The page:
Bare-metal programming is a term for programming that operates without various layers of abstraction or, as some experts describe it, "without an operating system supporting it." Bare-metal programming interacts with a system at the hardware level, taking into account the specific build of the hardware.
The problems caused by concurrency are even more important than the ability to support concurrent transactions. For example, when one user is changing data but has not yet saved (committed) that data, then the database should not allow other users who query the same data to view the changed, unsaved data. Instead the user should only view the original data.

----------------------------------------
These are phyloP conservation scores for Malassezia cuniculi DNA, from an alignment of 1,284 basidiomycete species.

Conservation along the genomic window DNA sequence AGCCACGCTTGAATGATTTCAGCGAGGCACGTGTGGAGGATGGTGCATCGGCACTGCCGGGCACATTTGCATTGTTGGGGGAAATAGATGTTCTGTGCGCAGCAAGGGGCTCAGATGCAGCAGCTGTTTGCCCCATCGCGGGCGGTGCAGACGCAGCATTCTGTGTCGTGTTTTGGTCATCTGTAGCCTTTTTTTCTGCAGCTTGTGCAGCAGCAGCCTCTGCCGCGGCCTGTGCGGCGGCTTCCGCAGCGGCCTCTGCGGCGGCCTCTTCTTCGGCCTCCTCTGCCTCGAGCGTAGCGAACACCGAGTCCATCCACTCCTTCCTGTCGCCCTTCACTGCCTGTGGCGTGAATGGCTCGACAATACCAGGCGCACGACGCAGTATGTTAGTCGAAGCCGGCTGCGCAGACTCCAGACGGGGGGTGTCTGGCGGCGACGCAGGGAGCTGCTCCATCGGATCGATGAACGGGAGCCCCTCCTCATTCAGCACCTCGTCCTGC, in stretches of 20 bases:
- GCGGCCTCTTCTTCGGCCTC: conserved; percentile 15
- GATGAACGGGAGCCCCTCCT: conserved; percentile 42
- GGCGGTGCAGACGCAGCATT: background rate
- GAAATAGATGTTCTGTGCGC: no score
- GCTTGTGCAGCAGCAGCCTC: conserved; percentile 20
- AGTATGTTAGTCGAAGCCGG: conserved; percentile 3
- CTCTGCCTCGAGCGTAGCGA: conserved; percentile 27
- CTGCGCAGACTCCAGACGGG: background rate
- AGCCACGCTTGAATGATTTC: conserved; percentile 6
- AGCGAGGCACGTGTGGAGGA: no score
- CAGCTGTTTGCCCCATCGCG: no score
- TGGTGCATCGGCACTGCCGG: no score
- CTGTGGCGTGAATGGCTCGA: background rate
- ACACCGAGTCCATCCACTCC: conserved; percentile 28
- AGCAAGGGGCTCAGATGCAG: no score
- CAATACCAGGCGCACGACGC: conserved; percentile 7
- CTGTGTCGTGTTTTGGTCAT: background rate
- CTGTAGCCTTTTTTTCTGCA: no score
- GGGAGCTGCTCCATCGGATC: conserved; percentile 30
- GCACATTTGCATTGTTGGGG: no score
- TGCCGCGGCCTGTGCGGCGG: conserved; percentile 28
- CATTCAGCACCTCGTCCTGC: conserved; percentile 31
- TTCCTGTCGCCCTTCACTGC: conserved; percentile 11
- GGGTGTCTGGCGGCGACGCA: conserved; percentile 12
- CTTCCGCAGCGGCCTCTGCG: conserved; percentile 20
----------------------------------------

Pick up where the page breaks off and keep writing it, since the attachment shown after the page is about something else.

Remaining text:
Almost all databases deal with concurrency the same way, although the terminology may differ. The general principle is that changed but unsaved data is held in some sort of temporary log or file. Once it is saved, it is then written to the database’s physical storage in place of the original data. As long as the user performing the change has not saved the data, only he should be able to view the data he is changing. All other users querying for the same data should view the data that existed prior to the change. Once the user saves the data, new queries should reveal the new value of the data.
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